As we hammer over the marshes to attack the South Devon Banks, The crew have been asked to greet you with a whistle from me. It's the best I can do right now.

Love from Daddy

Wednesday, 25 July 2012

Keep the change

Yesterday I was at the airport to welcome my cousin (with her children) back to the land of her birth.

I don't know that you can actually catch jet lag, but thanks to an unscheduled late night helping out a friend, I went to bed when they had been in the air for an hour and a half and was arriving at Heathrow on the Number 140 by the time they landed.

There is a peculiar sort of welcome party laid on for those arriving in London this week:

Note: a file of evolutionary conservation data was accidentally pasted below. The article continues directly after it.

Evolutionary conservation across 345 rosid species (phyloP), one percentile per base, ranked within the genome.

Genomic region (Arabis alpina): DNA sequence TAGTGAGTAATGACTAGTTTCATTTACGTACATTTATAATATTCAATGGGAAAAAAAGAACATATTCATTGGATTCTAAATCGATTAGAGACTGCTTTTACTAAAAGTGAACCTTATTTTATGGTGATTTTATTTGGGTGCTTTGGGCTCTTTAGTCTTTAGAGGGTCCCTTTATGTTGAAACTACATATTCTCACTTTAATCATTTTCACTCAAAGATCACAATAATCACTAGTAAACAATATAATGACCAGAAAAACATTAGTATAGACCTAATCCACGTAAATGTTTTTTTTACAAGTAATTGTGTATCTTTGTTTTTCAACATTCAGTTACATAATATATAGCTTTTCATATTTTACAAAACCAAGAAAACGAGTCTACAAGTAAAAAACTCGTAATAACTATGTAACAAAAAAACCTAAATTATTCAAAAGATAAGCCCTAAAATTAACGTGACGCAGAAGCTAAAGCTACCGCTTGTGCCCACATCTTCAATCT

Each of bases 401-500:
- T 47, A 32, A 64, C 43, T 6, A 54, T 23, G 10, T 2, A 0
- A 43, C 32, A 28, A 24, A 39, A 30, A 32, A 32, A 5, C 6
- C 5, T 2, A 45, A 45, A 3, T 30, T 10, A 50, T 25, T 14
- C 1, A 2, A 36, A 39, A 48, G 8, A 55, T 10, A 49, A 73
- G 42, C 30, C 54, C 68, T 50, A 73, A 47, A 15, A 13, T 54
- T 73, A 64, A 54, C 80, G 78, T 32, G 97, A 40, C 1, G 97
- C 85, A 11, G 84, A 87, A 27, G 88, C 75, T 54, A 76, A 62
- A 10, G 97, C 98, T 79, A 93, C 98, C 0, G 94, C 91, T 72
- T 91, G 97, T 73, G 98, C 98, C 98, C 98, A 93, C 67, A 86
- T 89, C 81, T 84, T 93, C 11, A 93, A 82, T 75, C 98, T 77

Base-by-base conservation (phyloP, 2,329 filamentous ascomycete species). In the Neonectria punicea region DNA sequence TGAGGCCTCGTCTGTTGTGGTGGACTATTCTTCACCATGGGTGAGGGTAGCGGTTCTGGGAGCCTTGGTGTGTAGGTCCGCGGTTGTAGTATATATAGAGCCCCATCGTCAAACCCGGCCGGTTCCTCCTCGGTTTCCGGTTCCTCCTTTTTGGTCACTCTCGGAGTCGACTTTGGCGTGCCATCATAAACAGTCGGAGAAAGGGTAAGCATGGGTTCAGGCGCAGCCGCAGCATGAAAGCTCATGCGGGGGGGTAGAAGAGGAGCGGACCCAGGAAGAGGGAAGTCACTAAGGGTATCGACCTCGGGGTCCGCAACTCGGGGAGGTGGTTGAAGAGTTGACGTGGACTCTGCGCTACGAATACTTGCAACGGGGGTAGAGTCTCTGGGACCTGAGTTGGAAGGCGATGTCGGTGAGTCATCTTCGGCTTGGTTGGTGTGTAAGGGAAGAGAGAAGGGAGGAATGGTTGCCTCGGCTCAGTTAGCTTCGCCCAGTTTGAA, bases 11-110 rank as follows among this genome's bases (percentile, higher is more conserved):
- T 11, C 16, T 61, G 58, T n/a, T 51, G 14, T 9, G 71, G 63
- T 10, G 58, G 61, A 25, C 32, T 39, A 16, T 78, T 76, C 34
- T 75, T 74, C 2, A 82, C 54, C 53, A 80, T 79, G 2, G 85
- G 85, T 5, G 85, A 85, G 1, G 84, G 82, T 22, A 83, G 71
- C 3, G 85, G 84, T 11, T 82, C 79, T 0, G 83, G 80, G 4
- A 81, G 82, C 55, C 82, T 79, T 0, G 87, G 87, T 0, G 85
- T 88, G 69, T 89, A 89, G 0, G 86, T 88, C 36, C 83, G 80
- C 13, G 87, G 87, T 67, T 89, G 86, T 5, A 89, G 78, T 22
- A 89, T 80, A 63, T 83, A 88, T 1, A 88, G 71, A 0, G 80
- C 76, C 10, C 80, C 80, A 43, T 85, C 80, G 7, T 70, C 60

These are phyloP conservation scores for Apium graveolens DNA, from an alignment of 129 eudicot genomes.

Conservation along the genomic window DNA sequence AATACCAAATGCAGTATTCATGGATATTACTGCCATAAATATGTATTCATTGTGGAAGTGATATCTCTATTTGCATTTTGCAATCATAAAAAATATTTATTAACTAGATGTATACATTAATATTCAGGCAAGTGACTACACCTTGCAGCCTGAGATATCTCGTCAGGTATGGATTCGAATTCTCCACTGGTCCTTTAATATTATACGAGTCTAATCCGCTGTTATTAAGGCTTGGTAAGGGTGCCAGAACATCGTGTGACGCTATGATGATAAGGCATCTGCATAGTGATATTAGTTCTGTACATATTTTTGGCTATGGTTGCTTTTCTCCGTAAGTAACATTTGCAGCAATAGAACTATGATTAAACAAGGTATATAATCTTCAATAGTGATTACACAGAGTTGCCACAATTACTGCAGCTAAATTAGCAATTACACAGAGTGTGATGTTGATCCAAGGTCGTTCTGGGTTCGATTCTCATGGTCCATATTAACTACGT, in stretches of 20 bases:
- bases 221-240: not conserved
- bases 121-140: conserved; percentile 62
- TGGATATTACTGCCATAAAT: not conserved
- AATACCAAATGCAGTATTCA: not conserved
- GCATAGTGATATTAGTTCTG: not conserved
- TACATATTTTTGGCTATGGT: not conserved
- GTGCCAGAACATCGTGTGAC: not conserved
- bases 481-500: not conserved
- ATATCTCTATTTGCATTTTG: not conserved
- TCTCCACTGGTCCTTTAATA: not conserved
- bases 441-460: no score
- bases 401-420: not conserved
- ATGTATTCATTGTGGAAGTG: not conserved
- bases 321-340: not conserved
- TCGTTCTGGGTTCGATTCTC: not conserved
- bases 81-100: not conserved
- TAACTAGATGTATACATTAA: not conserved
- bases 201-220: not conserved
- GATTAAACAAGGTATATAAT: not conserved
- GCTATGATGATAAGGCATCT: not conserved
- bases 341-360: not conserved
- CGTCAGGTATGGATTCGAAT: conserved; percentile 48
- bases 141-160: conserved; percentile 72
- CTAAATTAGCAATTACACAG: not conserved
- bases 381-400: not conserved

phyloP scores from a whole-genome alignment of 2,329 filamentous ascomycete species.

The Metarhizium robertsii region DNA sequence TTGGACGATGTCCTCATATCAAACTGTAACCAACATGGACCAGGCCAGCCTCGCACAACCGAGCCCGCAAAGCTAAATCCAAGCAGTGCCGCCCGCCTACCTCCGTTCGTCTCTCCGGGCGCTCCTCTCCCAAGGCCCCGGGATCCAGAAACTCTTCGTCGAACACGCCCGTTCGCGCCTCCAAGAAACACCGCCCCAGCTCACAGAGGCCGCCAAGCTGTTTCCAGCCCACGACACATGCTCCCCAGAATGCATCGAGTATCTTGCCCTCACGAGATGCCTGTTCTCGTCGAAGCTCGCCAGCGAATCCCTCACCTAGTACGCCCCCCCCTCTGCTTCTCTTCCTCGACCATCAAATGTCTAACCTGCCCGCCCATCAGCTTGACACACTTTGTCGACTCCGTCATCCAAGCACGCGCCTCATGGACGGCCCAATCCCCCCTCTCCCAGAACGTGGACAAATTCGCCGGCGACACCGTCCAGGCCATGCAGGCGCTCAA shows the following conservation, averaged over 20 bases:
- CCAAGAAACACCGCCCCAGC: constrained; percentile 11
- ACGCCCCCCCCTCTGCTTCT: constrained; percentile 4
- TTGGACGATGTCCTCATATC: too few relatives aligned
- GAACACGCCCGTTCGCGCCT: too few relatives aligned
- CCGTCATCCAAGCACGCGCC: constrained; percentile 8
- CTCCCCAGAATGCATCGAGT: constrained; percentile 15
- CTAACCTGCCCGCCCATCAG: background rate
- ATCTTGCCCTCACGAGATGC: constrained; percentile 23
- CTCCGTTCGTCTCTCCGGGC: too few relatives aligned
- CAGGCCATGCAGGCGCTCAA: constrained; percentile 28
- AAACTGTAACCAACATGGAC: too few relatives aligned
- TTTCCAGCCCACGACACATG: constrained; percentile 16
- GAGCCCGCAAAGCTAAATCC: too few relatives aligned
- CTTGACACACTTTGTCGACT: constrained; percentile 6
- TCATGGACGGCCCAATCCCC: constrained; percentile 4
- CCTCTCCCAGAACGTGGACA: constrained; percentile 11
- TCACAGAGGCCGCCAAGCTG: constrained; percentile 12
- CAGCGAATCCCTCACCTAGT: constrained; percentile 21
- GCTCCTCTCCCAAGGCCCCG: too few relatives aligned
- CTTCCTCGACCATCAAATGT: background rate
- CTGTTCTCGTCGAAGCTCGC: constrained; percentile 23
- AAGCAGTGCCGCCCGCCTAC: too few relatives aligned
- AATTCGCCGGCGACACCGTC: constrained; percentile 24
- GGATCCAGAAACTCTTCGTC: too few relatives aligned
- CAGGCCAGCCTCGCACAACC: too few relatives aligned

Either you are shot by the 'Met' or smothered by the Olympic do-gooders in their gaudy shirts and new trainers. Tricky choice.

The man next door is one of the volunteers - he's been at it for almost two years now in various forms, and even his own wife has apologised to us for his preoccupation with all things Olympic!

Anyhow, hard on the heels of the Botswana Olympic team, my cousin and her son and daughter, and their luggage, came through the one-way doors and we headed back to the bus station.

My first cousins once removed have been to this country before but not for a little while. Mindful that Virgin Atlantic's catering might not have been up to much, I handed them a note, telling them it was worth more than they thought (the exchange rate being as it is!) and sent them off to Smiths to get themselves something to keep them going on their bus ride, which would have taken them not far from you.